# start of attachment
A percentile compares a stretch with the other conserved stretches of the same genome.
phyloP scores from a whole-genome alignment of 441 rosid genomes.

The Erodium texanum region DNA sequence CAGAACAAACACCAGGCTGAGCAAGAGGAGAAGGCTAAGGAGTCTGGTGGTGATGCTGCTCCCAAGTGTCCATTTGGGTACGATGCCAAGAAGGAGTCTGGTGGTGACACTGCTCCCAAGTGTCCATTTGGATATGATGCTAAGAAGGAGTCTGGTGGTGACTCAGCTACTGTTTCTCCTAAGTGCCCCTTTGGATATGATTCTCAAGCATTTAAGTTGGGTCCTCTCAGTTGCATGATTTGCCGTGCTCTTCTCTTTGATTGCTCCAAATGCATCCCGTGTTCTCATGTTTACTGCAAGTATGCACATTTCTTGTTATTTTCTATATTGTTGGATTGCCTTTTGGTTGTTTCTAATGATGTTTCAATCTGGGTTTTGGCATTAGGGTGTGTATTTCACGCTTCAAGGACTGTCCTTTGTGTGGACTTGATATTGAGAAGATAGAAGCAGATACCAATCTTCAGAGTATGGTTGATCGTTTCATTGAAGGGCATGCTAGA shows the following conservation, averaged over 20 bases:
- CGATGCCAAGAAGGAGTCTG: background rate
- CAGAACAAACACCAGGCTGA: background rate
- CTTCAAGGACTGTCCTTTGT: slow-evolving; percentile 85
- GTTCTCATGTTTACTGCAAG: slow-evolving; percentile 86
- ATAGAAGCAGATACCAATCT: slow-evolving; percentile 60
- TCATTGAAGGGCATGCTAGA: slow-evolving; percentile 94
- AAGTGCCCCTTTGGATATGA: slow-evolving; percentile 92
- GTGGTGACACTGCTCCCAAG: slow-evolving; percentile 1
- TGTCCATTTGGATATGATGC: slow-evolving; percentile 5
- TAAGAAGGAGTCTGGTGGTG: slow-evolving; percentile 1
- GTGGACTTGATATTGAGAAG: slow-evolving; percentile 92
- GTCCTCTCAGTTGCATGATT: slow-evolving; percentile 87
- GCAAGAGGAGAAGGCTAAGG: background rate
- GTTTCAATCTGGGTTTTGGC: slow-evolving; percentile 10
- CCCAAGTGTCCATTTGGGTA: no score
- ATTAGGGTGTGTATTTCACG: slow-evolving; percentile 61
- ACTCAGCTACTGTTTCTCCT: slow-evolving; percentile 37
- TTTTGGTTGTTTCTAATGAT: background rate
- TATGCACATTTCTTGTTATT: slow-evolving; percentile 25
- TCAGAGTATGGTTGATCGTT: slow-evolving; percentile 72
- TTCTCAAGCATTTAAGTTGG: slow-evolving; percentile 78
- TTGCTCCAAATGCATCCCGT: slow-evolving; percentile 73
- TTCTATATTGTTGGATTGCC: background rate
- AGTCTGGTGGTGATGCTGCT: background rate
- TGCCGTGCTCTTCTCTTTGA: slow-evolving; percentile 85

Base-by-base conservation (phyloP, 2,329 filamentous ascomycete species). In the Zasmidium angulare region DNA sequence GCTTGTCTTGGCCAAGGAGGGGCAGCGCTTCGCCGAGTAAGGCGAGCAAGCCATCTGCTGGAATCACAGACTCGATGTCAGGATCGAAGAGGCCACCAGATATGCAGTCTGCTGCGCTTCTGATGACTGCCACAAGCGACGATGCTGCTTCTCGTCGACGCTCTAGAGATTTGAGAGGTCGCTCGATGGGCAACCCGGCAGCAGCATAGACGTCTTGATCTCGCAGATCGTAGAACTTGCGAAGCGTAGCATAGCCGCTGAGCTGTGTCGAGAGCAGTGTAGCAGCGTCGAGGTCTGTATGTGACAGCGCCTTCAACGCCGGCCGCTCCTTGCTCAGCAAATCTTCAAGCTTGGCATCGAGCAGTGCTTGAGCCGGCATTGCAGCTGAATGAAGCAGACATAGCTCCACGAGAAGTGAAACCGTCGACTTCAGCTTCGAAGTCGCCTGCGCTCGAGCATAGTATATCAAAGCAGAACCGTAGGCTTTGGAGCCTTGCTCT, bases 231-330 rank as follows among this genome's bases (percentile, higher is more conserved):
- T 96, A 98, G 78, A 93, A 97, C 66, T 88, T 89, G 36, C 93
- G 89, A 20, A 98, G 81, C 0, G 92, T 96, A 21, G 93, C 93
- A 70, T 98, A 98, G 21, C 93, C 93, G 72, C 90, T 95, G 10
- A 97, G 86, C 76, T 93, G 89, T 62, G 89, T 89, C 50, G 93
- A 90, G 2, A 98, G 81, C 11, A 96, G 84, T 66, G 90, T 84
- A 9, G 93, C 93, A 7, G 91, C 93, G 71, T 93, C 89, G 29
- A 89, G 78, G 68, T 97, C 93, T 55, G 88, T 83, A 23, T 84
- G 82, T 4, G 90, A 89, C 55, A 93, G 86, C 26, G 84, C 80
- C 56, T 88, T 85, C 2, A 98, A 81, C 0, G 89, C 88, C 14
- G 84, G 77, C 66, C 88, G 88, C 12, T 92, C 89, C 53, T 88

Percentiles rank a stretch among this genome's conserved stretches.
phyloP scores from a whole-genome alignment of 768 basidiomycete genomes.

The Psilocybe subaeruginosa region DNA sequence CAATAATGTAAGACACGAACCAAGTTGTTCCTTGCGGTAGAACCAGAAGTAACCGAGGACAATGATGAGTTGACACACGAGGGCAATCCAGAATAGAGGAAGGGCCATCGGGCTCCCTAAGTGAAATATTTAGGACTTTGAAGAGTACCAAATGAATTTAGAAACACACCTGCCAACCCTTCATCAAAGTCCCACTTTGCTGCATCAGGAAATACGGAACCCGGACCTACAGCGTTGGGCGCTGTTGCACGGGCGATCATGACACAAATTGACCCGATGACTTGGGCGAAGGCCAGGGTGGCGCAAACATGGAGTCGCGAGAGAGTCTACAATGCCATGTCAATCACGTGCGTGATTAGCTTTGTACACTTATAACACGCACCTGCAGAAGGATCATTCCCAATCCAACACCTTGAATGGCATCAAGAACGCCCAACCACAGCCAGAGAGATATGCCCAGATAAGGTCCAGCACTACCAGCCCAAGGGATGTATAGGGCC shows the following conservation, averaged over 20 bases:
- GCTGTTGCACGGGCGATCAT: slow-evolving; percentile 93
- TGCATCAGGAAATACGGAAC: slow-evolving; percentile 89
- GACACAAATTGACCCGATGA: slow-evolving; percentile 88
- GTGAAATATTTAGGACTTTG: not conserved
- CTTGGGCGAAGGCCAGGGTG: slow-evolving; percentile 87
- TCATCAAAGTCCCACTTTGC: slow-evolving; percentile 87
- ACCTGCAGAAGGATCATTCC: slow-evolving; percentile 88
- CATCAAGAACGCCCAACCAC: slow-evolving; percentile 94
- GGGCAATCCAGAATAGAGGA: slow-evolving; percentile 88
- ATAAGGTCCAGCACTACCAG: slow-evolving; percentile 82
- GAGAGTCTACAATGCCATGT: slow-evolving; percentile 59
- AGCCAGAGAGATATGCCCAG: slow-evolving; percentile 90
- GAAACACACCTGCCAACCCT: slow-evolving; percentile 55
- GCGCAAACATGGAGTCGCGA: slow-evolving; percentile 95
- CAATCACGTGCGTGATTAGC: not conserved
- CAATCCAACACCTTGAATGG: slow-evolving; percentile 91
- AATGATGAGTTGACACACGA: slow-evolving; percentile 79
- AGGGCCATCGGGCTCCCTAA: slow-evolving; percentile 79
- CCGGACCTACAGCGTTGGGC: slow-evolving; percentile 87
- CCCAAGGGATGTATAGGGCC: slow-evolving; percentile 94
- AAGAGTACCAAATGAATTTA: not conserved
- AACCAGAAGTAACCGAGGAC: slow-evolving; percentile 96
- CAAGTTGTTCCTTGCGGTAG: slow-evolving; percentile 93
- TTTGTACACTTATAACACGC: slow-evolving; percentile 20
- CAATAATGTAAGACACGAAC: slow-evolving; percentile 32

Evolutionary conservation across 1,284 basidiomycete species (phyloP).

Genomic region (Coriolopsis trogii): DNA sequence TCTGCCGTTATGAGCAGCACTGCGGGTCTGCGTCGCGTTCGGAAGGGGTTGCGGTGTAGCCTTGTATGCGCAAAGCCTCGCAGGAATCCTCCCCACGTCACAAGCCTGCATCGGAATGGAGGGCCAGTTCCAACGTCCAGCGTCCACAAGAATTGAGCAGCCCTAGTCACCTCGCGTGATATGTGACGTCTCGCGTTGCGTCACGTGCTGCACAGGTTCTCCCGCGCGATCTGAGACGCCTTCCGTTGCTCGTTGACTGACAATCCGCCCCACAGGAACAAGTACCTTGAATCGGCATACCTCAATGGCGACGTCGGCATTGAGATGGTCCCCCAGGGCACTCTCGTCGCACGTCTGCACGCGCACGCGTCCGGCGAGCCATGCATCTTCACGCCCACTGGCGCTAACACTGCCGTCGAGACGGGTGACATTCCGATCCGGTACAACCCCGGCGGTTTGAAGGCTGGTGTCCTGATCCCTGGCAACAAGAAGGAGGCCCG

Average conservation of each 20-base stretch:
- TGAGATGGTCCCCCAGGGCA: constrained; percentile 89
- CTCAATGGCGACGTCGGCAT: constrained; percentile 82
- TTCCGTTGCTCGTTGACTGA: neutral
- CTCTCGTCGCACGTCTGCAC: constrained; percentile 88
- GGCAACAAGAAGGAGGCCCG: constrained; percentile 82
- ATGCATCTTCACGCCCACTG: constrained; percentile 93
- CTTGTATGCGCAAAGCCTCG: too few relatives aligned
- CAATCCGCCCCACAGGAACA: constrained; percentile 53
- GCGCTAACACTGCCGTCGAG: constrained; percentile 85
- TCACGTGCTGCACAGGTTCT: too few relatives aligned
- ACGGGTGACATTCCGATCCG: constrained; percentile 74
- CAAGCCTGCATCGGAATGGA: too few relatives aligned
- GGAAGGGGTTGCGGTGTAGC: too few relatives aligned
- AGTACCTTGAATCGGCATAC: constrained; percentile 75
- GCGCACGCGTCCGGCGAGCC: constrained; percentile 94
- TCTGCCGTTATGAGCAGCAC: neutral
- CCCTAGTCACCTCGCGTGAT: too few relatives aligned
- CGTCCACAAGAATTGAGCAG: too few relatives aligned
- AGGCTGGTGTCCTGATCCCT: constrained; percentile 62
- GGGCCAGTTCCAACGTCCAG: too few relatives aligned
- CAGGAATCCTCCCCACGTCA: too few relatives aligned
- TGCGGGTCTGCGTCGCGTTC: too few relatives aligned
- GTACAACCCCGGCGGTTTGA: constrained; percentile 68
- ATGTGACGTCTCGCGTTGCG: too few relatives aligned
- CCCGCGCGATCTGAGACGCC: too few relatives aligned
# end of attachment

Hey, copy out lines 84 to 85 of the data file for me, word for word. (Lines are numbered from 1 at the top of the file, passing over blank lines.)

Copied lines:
- AGTACCTTGAATCGGCATAC: constrained; percentile 75
- GCGCACGCGTCCGGCGAGCC: constrained; percentile 94